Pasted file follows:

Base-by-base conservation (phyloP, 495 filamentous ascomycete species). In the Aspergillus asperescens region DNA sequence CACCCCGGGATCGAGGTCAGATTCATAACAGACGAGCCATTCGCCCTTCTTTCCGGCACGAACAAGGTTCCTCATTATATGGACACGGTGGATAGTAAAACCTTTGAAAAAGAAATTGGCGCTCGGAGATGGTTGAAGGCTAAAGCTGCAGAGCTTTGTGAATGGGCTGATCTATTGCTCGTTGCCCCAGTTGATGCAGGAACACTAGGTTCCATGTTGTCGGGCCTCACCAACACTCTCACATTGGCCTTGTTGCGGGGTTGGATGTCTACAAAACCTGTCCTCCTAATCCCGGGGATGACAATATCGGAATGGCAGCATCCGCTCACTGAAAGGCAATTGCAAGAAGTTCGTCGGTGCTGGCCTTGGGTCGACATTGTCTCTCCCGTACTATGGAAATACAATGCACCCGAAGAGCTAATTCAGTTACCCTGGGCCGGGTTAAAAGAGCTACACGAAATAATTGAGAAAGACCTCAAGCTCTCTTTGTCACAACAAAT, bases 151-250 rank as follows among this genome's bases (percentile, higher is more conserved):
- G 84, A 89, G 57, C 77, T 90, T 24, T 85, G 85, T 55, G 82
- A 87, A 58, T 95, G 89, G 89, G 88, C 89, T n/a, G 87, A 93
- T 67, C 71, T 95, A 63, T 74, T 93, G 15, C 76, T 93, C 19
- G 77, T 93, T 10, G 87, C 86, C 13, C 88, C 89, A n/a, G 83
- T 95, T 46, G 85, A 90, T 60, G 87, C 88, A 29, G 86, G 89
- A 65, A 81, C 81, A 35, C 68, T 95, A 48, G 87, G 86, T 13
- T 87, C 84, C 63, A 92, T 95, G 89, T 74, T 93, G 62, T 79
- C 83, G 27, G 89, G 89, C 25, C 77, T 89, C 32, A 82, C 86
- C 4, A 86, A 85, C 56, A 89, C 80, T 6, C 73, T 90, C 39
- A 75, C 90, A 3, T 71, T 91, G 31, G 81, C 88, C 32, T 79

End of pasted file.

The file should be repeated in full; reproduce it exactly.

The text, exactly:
Base-by-base conservation (phyloP, 495 filamentous ascomycete species). In the Aspergillus asperescens region DNA sequence CACCCCGGGATCGAGGTCAGATTCATAACAGACGAGCCATTCGCCCTTCTTTCCGGCACGAACAAGGTTCCTCATTATATGGACACGGTGGATAGTAAAACCTTTGAAAAAGAAATTGGCGCTCGGAGATGGTTGAAGGCTAAAGCTGCAGAGCTTTGTGAATGGGCTGATCTATTGCTCGTTGCCCCAGTTGATGCAGGAACACTAGGTTCCATGTTGTCGGGCCTCACCAACACTCTCACATTGGCCTTGTTGCGGGGTTGGATGTCTACAAAACCTGTCCTCCTAATCCCGGGGATGACAATATCGGAATGGCAGCATCCGCTCACTGAAAGGCAATTGCAAGAAGTTCGTCGGTGCTGGCCTTGGGTCGACATTGTCTCTCCCGTACTATGGAAATACAATGCACCCGAAGAGCTAATTCAGTTACCCTGGGCCGGGTTAAAAGAGCTACACGAAATAATTGAGAAAGACCTCAAGCTCTCTTTGTCACAACAAAT, bases 151-250 rank as follows among this genome's bases (percentile, higher is more conserved):
- G 84, A 89, G 57, C 77, T 90, T 24, T 85, G 85, T 55, G 82
- A 87, A 58, T 95, G 89, G 89, G 88, C 89, T n/a, G 87, A 93
- T 67, C 71, T 95, A 63, T 74, T 93, G 15, C 76, T 93, C 19
- G 77, T 93, T 10, G 87, C 86, C 13, C 88, C 89, A n/a, G 83
- T 95, T 46, G 85, A 90, T 60, G 87, C 88, A 29, G 86, G 89
- A 65, A 81, C 81, A 35, C 68, T 95, A 48, G 87, G 86, T 13
- T 87, C 84, C 63, A 92, T 95, G 89, T 74, T 93, G 62, T 79
- C 83, G 27, G 89, G 89, C 25, C 77, T 89, C 32, A 82, C 86
- C 4, A 86, A 85, C 56, A 89, C 80, T 6, C 73, T 90, C 39
- A 75, C 90, A 3, T 71, T 91, G 31, G 81, C 88, C 32, T 79